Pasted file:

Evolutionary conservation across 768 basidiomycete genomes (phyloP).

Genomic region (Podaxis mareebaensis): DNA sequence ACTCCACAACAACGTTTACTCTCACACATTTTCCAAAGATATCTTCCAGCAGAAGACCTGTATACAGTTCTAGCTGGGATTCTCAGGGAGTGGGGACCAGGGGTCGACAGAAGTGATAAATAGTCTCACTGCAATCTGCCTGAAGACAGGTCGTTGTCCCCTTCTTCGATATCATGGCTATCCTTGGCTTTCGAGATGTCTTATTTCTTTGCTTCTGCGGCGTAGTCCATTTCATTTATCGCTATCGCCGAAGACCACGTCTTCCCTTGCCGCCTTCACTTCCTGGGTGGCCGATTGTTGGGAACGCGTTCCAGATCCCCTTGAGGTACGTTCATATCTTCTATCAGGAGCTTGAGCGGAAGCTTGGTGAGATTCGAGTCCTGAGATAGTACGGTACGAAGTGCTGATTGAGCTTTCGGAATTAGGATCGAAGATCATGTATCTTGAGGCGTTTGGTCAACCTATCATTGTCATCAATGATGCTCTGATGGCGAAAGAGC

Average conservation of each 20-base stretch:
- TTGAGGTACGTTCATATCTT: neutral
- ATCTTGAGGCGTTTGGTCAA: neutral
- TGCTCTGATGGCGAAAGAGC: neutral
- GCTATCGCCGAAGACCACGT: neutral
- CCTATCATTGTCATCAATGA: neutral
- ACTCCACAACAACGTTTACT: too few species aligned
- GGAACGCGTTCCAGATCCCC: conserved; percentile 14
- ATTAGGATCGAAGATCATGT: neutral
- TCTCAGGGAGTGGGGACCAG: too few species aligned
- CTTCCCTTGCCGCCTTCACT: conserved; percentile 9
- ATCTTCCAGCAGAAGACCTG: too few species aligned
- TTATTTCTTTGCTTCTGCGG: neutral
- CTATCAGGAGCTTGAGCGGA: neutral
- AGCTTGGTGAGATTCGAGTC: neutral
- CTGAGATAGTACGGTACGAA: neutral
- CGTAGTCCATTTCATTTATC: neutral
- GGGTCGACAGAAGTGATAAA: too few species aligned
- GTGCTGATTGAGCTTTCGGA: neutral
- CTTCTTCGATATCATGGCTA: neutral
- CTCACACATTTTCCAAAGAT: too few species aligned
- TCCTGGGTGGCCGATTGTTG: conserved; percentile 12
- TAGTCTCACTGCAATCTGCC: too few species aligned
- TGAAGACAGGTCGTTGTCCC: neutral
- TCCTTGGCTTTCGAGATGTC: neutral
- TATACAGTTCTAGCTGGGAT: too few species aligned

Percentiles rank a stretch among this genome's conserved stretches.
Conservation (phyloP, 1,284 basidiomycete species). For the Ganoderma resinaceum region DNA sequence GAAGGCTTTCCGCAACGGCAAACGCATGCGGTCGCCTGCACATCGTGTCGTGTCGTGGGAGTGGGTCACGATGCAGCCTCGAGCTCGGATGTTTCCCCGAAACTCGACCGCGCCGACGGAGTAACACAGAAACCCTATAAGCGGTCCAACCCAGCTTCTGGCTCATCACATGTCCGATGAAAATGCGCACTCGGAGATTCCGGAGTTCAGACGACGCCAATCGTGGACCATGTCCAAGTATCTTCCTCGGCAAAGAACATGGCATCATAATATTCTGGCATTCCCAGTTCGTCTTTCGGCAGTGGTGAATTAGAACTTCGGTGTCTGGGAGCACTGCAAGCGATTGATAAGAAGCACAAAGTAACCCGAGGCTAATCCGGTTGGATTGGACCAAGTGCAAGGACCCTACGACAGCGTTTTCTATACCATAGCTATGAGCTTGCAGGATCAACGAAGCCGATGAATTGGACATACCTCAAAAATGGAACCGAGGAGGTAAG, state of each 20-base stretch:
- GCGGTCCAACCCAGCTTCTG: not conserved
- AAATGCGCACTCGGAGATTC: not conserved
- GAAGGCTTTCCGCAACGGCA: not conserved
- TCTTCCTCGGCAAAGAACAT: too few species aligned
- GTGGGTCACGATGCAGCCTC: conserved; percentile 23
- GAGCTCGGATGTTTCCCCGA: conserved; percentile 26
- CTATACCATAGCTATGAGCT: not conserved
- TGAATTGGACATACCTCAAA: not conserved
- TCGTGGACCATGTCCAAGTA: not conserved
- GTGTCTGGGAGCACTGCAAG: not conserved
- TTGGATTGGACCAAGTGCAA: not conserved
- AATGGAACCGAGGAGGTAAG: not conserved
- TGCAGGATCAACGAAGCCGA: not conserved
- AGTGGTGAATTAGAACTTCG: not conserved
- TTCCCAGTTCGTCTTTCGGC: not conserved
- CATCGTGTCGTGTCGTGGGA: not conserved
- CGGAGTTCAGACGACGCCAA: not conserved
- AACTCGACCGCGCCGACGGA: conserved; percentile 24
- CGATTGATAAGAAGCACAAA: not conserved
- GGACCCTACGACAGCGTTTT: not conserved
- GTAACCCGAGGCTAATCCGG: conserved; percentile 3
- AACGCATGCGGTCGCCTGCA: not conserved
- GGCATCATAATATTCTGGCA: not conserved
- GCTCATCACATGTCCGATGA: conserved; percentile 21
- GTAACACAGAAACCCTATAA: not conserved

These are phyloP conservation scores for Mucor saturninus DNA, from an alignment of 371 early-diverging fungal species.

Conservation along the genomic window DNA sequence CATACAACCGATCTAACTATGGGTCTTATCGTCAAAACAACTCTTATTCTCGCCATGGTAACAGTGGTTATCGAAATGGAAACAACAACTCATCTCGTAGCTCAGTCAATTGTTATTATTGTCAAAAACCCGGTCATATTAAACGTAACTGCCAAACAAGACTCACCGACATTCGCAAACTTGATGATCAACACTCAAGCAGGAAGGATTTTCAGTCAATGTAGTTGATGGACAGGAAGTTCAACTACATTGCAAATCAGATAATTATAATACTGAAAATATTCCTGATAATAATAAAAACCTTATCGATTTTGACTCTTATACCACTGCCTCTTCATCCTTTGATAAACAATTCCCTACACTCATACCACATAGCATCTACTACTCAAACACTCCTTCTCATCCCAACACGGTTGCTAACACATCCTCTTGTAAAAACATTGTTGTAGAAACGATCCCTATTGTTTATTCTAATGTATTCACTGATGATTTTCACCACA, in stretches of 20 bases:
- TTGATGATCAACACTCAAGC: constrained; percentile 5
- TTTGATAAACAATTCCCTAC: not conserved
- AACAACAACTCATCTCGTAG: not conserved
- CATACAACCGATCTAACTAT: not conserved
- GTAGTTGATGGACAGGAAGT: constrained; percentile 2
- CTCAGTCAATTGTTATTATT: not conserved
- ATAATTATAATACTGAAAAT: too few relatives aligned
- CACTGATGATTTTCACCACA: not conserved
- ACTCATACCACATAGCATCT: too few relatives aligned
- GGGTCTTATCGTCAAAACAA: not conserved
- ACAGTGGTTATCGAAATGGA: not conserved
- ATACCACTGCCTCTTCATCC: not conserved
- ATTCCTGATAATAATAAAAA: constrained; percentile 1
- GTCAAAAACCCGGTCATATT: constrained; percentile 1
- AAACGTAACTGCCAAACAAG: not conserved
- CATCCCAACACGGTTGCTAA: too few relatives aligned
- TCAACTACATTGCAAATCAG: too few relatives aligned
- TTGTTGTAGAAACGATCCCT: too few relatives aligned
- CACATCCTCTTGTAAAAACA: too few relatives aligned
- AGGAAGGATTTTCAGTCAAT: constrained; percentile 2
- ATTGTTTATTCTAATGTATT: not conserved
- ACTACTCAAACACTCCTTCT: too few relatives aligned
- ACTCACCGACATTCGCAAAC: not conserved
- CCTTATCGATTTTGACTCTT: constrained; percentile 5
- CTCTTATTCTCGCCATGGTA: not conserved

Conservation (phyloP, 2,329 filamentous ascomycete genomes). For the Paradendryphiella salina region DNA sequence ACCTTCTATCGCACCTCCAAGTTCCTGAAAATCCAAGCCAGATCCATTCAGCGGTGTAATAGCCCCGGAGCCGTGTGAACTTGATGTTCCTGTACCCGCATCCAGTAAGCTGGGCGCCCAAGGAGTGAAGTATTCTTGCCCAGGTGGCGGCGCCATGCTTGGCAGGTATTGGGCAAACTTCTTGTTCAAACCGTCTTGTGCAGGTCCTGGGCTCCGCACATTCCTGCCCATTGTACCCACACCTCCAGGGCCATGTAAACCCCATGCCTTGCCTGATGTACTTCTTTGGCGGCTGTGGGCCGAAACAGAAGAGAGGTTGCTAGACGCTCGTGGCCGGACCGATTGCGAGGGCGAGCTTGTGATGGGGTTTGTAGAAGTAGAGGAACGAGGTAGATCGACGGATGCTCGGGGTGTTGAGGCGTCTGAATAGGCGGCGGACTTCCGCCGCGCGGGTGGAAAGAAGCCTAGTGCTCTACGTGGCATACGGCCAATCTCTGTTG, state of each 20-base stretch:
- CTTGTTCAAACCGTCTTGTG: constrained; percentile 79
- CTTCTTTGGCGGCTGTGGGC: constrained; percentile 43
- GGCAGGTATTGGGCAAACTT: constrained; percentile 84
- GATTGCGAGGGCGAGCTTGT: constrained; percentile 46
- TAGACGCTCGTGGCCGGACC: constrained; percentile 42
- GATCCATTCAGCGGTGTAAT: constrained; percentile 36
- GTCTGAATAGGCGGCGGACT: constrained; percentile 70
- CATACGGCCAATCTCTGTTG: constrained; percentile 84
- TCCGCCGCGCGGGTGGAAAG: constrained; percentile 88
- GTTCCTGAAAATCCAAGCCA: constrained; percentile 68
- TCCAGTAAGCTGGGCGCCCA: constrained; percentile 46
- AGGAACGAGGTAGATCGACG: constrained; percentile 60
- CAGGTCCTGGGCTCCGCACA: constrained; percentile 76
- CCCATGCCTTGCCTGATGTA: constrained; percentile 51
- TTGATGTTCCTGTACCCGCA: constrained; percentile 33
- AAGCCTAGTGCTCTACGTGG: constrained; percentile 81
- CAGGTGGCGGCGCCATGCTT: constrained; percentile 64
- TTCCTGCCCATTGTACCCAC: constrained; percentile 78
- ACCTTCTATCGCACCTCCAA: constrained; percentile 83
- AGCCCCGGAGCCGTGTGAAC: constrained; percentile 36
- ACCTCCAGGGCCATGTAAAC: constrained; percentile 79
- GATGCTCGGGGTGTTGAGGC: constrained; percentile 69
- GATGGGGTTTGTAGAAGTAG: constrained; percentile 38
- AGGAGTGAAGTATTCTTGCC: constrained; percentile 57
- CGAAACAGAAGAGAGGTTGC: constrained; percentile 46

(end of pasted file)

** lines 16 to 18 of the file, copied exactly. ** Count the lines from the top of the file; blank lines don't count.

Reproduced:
- CTATCAGGAGCTTGAGCGGA: neutral
- AGCTTGGTGAGATTCGAGTC: neutral
- CTGAGATAGTACGGTACGAA: neutral